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An Intriguing Question

Another session comes to an end-another event to rejoice-another chance to learn from our mistakes. As I look back to glance over the twelve year old journey of my teaching career, I can vividly see the change it had brought in me-not only as a teacher but more as a human being. It was totally a roller coaster ride-a complete learning process throughout...learning how to simplify and later on clarify the rules of English grammar to my students- learning how to become a confidant of adolescents (so as to make things easier for them as well as for myself). It had been a long learning process (I still remember how one of my class XII student taught me the use of Bluetooth on my then newly bought mobile).
Looking back, I feel I could have done nothing except teaching and just the thought of it fills me with pleasure and satisfaction – for how many of us are really into the profession, that they are made for. Today, when I am penning down my thoughts ,my feelings, I will not shy away from mentioning that, at one point of time, that idiotic feeling of pride did enter my mind and it gave me one of its vague assurance, (this time of being a good teacher). But like always, the ‘dizzy’ feeling ‘fizzed out’, some days back. It happened, when one of my student, while interviewing her ‘favourite teacher’ (this time it was me) for her school project, caught me unarmed and asked me a question , for which I really had no answer. The ‘wretched’ question was ‘what made you choose, teaching as your profession?’ The question had a contrasting effect on both of us- made me speechless and made my student restless, for she couldn’t understand as to why it was taking me so long to answer such a simple, obvious questions. I excused myself, telling her, I really had never thought about it and assured her that I would soon supply her the answer(for once my straightforwardness came to my rescue and saved me from the uneasy feeling that ‘pretendence’ brings along).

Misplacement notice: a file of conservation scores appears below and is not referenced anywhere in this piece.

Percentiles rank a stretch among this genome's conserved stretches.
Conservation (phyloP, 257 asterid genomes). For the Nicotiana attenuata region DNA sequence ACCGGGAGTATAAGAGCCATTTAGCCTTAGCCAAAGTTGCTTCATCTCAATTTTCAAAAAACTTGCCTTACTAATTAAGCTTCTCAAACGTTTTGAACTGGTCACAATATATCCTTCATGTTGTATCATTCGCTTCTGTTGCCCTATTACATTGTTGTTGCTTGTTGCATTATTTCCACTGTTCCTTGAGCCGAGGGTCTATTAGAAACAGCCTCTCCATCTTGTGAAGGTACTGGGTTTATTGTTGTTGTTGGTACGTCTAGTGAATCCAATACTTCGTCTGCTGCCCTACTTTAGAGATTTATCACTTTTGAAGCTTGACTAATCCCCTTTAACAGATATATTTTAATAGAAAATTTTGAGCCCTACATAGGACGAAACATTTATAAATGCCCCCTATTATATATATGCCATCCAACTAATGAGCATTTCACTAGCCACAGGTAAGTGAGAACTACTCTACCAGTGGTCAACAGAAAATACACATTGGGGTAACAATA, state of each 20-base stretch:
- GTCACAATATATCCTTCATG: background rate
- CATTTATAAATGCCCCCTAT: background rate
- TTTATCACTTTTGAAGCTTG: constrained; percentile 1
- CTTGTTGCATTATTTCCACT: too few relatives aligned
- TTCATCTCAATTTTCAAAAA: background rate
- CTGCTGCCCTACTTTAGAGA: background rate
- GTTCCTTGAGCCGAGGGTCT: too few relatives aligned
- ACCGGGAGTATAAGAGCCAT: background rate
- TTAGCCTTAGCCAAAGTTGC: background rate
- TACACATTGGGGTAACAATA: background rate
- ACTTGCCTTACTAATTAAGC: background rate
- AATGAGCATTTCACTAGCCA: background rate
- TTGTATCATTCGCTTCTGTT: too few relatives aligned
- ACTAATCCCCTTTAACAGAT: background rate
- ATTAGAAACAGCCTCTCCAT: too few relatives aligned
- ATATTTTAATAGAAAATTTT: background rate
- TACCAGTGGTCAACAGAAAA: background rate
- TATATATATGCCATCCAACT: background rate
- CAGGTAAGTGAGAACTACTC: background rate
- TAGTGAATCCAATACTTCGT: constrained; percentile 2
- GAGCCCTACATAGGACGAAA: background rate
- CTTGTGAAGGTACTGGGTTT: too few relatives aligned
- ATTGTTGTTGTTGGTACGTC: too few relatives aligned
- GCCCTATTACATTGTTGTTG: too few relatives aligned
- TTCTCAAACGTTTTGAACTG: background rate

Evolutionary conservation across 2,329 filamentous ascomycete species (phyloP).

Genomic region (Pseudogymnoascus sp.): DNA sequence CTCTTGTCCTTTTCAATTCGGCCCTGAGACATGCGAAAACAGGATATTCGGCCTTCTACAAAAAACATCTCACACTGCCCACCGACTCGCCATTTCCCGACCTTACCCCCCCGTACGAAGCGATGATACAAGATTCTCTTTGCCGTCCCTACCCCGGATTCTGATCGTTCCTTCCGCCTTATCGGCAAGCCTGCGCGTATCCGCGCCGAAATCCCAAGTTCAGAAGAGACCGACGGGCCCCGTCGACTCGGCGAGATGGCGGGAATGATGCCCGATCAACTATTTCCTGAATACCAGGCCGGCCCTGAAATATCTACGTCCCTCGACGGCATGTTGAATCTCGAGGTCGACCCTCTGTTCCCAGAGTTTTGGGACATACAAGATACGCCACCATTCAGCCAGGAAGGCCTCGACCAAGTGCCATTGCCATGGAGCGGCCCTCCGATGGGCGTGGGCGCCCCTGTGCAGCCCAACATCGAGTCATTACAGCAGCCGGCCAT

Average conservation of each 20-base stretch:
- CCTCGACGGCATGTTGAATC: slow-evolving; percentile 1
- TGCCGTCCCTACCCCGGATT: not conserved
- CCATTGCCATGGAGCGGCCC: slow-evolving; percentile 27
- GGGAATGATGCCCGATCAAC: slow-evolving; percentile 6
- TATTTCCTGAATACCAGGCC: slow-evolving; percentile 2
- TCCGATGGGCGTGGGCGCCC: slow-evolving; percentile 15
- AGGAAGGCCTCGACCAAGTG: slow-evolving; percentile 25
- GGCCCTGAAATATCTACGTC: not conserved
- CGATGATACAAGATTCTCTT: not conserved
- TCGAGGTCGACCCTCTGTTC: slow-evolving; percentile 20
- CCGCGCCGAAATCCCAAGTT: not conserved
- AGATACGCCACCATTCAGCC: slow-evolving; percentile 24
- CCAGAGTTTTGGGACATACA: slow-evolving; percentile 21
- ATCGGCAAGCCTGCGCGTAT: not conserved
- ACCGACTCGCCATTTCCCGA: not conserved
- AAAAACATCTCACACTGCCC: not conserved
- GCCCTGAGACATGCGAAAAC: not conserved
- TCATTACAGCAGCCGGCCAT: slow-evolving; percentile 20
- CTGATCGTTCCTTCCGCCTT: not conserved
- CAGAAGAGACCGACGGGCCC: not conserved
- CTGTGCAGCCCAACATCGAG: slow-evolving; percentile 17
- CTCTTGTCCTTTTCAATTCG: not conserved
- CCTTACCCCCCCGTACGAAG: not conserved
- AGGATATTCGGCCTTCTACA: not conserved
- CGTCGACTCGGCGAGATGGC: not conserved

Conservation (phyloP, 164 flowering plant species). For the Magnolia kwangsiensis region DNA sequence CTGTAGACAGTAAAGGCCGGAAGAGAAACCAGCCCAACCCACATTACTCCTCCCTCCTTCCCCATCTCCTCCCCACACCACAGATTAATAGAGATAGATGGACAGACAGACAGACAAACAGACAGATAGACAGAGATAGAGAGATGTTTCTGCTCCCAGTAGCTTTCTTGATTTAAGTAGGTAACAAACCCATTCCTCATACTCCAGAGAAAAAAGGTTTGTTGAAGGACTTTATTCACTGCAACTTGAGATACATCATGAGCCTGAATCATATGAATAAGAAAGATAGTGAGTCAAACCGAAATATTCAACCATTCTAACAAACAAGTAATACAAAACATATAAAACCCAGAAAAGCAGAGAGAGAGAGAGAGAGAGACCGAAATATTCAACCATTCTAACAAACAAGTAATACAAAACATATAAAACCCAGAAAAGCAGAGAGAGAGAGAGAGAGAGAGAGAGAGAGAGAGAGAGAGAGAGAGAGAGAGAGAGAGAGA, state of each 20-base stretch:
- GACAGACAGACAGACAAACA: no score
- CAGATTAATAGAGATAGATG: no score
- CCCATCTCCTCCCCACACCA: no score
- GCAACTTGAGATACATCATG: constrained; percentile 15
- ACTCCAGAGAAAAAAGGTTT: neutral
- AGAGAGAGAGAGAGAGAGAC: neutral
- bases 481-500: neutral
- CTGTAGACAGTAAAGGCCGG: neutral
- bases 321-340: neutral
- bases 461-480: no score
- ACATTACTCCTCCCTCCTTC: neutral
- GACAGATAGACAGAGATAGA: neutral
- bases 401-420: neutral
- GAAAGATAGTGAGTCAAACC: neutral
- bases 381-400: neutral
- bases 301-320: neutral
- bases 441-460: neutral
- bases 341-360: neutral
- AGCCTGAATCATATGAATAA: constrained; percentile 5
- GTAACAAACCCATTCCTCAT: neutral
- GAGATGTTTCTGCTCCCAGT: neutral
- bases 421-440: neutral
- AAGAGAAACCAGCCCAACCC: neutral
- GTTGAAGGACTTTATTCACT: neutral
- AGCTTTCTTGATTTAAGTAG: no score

Through the rest of the day, I experienced an inexplicable, wierd feeling. Something was amiss, what? I couldn’t figure it out.
Back home, mulling over the day’s  events, I again came face to face with the same question. I tried searching for a valid, good, answer- Was it because my mother was a teacher? Was I influenced by her? Well-not, in real terms(for I can’t remember, her telling me, which career to choose). THEN WHAT MADE ME BECOME A TEACHER?- the question, in bold letters, hung in front of me. To the readers, it may sound like ‘much ado about nothing’- but to me it came as a bolt, which jolted me out of my reverie- where I was doing  what i was best at. It shook my confidence, of being a good teacher- confidence of doing justice to my career(as well as to the future generation). But now the question was how can I be perfect at a thing which I had not aspired for? How can I do justice to the career which I did not CHOOSE? or was it thrust on me?
I am still searching for the answer, (my student had already submitted the project, after taking the wise decision of deleting the question from the list) but for me... I need to know the answer, It will help me in giving my best to my career. I owe a lot to this ‘profession’ of mine, it had made me what I am, it had helped me introduce myself to ‘ME’, it had laid bare before me my inherent talents(it was during my teaching career that I found that I could not only act but write, direct, and sing too believe me, I really can).
But one thing, I am sure of is, that, I am NOT in this profession because it is thought to be the best fitted career for a wife of a man in uniform- indeed, that I am sure of.

Aparna Mam

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‘Padhega  India Tabhi To Badhega India’
(Mrs. Aparna Pandey)

‘Padhega  India Tabhi To Badhega India’ ,but the way the colleges are setting high benchmark for selection ensures that the road to educated india becomes the toughest one .This year’s cut-off lists have left even 100 percenters feeling jittery.Sarthak Agarwal was able to impress almost whole of india with his 99.6%, but his jaw dropping performance failed to match the selection criteria of St.Stephen’s ,hence the poor child ended up finding his name fourth in the waiting list . While many believe it is simply ridiculous,  but the fact is that it is a matter of concern. The sky-high cutoffs of prestigious colleges are leaving the aspirants feeling extremely unsure about their options and it culminates in putting up an immense pressure on 12th graders .Those who miss out by just few points are left feeling high and dry, while the average student is either feeling guilty of his performance or has given in, accepted his mediocracy and has finally settled down to the second grade status, but all this is leading young India towards frustration and complexed attitude nullifying all educational reforms brought up in senior secondary level. Therefore wise steps need to be taken to resolve the conundrum of too many chasing too few seats.